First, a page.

‘Positive action’ continues to be implemented by employers everywhere as a means of levelling the playfield for disadvantaged groups within the workplace. However, what is the difference between ‘positive action’ and ‘positive discrimination, and how do we implement this kind of initiative effectively? 

Key Points:

  • Positive action and positive discrimination are two very different methods, with positive discrimination being the illegal act of preferencing a candidate due to a protected characteristic  
  • Implementing a successful positive action strategy is possible through the understanding of protected characteristics and widening the candidate pool 

What is the difference between ‘positive discrimination’ and ‘positive action’? 

Positive action is often viewed with criticism, largely due to its confusion with ‘positive discrimination. However, an easy way to differentiate the two is through their intentions.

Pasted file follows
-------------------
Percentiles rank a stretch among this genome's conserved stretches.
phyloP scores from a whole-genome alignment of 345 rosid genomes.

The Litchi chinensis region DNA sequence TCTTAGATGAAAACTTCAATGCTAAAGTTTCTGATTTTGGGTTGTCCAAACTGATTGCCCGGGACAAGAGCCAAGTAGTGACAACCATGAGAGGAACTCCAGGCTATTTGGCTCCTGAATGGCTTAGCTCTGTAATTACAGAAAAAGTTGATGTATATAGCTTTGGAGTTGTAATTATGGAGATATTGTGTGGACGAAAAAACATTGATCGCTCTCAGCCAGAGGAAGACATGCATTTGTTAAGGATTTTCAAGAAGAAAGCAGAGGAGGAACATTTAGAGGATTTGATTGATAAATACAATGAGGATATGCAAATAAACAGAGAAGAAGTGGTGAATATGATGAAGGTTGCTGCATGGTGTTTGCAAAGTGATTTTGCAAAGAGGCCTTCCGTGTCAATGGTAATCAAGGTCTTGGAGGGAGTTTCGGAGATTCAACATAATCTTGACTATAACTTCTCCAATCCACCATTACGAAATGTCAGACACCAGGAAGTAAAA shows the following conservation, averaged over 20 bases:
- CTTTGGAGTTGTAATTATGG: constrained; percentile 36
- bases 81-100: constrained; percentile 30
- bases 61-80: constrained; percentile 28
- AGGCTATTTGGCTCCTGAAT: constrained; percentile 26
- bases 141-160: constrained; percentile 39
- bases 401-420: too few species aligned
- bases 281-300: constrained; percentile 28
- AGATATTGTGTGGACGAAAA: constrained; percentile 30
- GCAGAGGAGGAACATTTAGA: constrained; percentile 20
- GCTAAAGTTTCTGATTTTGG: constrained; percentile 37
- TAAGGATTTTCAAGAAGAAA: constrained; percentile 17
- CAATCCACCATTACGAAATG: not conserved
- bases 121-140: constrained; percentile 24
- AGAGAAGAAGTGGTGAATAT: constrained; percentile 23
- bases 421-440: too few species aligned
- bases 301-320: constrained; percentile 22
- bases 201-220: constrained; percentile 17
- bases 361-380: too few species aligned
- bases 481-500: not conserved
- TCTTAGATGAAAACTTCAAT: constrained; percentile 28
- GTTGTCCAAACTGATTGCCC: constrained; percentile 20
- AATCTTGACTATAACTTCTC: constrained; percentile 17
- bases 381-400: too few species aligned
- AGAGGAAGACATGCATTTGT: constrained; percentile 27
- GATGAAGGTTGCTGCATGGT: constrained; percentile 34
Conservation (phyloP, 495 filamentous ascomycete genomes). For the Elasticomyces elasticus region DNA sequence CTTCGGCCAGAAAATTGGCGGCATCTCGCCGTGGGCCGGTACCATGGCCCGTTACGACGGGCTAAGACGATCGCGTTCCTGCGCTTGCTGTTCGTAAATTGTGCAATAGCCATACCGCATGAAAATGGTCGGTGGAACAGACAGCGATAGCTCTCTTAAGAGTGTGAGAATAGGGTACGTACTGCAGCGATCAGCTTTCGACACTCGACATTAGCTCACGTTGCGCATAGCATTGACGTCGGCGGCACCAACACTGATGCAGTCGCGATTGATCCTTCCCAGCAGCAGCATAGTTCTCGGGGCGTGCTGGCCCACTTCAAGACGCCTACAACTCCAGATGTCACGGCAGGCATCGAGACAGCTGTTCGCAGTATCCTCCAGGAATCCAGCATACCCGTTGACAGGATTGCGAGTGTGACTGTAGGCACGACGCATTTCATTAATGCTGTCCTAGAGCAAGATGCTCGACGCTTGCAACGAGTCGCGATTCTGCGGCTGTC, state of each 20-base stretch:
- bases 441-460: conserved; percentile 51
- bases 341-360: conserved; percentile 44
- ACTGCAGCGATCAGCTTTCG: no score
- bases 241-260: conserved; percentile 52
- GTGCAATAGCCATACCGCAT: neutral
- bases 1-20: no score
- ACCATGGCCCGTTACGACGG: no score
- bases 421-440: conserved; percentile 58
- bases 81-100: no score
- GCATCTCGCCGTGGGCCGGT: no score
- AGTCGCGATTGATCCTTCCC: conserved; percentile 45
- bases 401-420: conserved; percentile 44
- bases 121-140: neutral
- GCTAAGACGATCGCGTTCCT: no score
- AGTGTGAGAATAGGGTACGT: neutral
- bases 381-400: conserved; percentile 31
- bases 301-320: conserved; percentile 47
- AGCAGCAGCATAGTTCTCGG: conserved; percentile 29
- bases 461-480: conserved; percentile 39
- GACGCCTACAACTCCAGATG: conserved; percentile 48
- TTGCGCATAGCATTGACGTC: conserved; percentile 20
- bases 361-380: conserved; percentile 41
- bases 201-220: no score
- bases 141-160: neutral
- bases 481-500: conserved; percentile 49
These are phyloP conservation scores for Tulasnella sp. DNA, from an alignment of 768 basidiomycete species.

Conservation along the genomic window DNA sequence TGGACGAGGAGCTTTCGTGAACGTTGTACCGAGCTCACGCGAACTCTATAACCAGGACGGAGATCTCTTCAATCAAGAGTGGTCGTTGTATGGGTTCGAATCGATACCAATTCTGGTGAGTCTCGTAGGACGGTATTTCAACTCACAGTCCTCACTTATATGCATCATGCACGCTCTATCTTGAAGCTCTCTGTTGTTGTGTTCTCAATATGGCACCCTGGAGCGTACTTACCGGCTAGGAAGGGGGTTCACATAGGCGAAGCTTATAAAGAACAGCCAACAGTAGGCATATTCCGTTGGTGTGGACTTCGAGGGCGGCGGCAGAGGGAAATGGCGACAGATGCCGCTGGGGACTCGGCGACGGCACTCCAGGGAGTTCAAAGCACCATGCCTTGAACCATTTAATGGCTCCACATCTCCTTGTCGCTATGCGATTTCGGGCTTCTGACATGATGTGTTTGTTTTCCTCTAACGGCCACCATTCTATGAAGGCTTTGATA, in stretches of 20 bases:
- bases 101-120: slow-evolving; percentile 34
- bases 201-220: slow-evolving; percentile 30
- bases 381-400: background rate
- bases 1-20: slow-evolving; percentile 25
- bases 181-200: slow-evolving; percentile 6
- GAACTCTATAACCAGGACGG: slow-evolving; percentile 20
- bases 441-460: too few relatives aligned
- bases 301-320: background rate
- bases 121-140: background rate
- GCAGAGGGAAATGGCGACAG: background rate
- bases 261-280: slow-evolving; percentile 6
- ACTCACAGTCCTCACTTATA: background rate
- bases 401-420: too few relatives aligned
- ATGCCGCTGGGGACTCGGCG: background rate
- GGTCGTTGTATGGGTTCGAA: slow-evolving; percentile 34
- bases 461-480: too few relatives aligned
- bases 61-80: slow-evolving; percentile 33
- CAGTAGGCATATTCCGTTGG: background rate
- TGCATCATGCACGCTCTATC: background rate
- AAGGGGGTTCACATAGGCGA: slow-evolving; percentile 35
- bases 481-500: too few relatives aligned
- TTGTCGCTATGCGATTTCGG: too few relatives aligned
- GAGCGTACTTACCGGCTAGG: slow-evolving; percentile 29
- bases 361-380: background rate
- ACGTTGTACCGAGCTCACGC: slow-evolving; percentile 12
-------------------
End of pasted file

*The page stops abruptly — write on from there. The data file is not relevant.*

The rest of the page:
Positive discrimination is the illegal hiring of someone purely on the basis of a protected characteristic, such as ‘age, disability, gender reassignment, marriage and civil partnership, pregnancy and maternity, race, religion or belief, sex, and sexual orientation’ [1] rather than on the basis of ability, in a way that is beneficial or relevant to fulfilling a diversity quota. Positive action, on the other hand, is the lawful act of minimising disadvantage, meeting the needs and encouraging the inclusion of people of a particular protected characteristic. [2] 

As a way of explaining positive action, the Equality and Human Rights Commission detail six examples of the method being instrumented in the workplace [3]:

Placing job adverts to target particular groups, to increase the number of applicants from that group 

  • Including statements in job adverts to encourage applications from under-represented groups, such as ‘we welcome female applicants’ 
  • Offering training or internships to help certain groups get opportunities or progress at work 
  • Offering shadowing or mentoring to groups with particular needs 
  • Hosting an open day specifically for under-represented groups to encourage them to get into a particular field